On April 29 Shinzo Abe will make history as the first Japanese premier to speak to a joint session of Congress. In fact, Abe is making history in more ways than one. His appearance before Congress offers the perfect opportunity for the U.S. to strengthen its strategic ties to its longest-standing democratic ally in East Asia, and to show support for a friend in need.
During his three-year tenure in office, Abe has managed to shake Japan out of its decades-long pacifist stupor, and gotten it to wake up to the fact that it faces not one but three nuclear armed neighbors — China, North Korea and Russia. In particular, China’s increasingly provocative moves against Japan’s Senkaku Islands, which the Chinese claim belong to them, have generated a security threat on the threshold of the Japanese homeland, which could easily spark into full-scale conflict.
In response, since taking the premiership in 2012, Abe has overseen the creation of Japan’s first National Security Council; a major revision of the country’s National Defense Program Guidelines; and created its first National Security Strategy aimed at a “proactive contribution to peace.” The latter has been made possible by Abe’s insistence on revising the interpretation of Article 9 of the Japanese constitution, which forbade all military action except in defense of Japan’s own borders. Abe has expanded the definition of self-defense to include participation in multinational operations outside the home islands, as well as “dynamic joint defense” with other countries including the United States in areas like the East China Sea.
All this would be meaningless without a significant rise in Japanese defense spending. Since taking office, Abe has overseen three straight years of defense budget increases. The 2015 budget for Japan’s Self-Defense Forces will in fact be the biggest since World War II, more than $42 billion. That’s a fraction of our Pentagon budget, but it undergirds a Japanese navy that now has more warships than France, more jet fighters than Britain’s RAF, and a bigger army than Germany’s — with new amphibious assets on the way and a Japanese submarine force slated to grow from sixteen to twenty two.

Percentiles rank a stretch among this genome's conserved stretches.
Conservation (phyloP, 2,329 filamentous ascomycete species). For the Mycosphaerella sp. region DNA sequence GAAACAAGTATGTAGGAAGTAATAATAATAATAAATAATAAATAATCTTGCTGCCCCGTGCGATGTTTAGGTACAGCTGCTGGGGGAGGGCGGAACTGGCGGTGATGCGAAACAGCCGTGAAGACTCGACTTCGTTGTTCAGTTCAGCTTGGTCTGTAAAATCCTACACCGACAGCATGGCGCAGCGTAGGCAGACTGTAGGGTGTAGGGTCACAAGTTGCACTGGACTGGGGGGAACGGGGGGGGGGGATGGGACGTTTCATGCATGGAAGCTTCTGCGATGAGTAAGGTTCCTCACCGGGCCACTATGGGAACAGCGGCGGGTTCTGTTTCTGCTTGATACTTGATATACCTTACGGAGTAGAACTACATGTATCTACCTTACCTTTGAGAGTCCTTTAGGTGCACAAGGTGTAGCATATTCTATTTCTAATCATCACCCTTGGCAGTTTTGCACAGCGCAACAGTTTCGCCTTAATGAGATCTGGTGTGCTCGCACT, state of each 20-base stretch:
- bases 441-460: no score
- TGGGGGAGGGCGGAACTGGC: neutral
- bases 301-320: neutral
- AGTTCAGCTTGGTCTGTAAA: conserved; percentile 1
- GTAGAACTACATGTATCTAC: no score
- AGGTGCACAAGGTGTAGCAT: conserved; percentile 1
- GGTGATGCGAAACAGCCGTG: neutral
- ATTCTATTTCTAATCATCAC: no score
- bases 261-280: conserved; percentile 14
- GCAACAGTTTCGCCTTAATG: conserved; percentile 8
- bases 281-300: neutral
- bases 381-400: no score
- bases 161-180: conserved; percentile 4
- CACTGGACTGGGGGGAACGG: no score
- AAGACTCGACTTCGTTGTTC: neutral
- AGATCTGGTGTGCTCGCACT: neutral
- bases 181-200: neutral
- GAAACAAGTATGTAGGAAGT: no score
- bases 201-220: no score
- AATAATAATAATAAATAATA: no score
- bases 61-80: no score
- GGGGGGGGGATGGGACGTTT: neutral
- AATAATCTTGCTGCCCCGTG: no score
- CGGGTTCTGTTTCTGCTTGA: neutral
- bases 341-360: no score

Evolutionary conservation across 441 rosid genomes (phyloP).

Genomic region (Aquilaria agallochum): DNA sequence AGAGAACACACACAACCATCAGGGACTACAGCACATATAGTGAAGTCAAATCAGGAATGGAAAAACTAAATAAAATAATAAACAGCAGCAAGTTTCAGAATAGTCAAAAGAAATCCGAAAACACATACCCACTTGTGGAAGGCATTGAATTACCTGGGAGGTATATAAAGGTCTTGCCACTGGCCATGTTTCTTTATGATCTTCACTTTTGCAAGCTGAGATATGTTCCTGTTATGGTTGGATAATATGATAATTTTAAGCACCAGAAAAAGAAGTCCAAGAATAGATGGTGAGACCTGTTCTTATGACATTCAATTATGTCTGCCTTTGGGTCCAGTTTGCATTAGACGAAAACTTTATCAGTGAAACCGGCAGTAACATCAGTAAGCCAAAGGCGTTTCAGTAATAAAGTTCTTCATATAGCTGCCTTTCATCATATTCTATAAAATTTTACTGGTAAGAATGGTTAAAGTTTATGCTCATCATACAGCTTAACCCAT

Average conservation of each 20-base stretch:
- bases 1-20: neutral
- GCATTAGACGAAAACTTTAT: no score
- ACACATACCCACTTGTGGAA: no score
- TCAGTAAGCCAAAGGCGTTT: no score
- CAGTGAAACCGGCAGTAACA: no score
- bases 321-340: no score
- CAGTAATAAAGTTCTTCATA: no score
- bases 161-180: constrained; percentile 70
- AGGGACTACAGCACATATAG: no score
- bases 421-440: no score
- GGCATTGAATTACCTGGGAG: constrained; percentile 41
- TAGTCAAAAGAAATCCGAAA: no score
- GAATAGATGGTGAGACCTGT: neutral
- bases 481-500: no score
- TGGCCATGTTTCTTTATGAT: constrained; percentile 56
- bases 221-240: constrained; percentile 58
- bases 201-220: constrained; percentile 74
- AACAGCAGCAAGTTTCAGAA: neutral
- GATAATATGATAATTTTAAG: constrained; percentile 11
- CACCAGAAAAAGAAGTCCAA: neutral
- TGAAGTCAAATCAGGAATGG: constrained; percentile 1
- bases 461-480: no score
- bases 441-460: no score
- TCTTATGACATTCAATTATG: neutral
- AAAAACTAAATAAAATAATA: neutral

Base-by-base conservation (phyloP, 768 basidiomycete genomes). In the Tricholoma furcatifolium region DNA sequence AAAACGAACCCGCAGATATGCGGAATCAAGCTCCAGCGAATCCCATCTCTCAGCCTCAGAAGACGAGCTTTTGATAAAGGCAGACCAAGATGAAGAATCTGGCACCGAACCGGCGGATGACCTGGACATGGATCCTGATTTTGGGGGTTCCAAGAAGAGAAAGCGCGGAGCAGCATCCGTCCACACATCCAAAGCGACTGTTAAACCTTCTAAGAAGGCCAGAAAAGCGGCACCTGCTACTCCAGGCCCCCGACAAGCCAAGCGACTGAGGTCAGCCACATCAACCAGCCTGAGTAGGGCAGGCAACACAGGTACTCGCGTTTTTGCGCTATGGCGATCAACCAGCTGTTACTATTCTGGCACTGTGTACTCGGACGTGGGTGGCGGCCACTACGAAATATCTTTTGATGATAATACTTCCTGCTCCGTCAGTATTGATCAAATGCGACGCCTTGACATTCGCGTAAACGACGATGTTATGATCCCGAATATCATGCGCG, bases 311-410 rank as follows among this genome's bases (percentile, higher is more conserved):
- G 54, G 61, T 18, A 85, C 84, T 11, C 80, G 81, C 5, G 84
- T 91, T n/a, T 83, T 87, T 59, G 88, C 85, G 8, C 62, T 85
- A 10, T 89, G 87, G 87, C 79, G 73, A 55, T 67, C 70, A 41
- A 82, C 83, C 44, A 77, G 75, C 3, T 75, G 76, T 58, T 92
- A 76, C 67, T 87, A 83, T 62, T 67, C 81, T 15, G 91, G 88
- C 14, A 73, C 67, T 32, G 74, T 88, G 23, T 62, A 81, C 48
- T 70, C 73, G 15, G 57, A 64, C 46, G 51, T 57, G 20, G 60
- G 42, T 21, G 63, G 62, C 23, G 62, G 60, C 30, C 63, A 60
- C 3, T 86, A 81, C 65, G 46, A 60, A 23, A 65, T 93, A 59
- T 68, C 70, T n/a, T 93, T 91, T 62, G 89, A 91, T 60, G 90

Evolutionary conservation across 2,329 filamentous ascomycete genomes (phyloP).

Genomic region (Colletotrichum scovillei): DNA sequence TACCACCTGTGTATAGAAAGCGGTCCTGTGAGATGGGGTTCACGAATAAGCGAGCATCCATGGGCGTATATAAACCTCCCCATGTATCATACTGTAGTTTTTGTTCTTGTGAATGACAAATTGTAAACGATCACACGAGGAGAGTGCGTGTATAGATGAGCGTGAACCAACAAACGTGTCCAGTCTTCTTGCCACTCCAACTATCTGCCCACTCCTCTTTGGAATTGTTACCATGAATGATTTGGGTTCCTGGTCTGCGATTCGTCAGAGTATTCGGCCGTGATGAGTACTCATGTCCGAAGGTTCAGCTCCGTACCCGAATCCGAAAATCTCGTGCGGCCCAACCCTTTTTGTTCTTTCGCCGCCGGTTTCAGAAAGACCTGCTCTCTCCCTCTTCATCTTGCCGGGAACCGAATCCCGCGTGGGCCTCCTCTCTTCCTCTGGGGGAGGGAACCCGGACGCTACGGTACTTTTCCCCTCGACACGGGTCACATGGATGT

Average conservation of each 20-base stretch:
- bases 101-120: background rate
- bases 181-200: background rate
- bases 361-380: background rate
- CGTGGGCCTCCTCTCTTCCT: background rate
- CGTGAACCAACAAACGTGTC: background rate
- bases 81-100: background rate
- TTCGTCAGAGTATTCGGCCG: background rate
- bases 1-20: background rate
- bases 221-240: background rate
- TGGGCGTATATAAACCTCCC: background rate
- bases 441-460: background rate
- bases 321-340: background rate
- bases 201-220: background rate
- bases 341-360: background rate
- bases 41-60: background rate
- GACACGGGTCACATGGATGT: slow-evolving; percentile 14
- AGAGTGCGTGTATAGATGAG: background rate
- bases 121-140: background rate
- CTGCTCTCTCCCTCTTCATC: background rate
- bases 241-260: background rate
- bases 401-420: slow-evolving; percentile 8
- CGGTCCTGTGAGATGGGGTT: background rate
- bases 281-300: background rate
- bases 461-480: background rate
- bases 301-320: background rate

Still, in confronting China, it’s a force that will require other strategic partners. The United States, with whom Japan has a mutual defense dating back to the 1950s, is the most important partner there is.
And so as Abe talks to Washington three years into office, Washington needs to think about Japan’s needs from the United States as part of a “Pacific pivot.”
Three items need to top the U.S.-Japan security agenda this year.
The first is full support for Japan in its dispute with China over the Senkaku Islands (which China calls Diaoyu). Here, the United States is taking a major step by reportedly agreeing to defend the Senkakus from attack, in the revisions of the U.S.-Japan security cooperation guidelines which will be unveiled during Abe’s visit. This is an important and welcome step beyond previous commitments, but the United States could reinforce it by offering to provide American observers on Japanese patrol ships operating near the Senkakus, to witness and record typical Chinese provocative acts like activating weapons radar on Japanese vessels or buzzing them with fighter jets.
The second is fuller defense trade cooperation between the two countries. Abe has relaxed restrictions on Japanese arms exports, in place since the 1970s. A formal defense trade cooperation treaty would allow U.S. and Japanese defense companies to work together on new technologies like ballistic missile defense, unmanned systems, and hypersonic and high energy laser weapons — working to the advantage of both countries.
Third, instead of dwelling on Japan’s military-imperialist past, as some critics of Abe’s moves have done, it’s important for the United States to look forward to the future. Abe’s desire was to make his appearance here coincide with the seventieth anniversary of the end of World War II in Europe. Since then, Germany has become a pillar of economic growth and democracy in Europe, as well as a vital U.S. strategic partner.
The same has been true of Japan in the Pacific Rim since 1945. Now with the rise of China, it can also be the future fulcrum of security and stability in the region. All that’s required is a strong show of support from the United States, and a warm welcome to the man who has made it possible.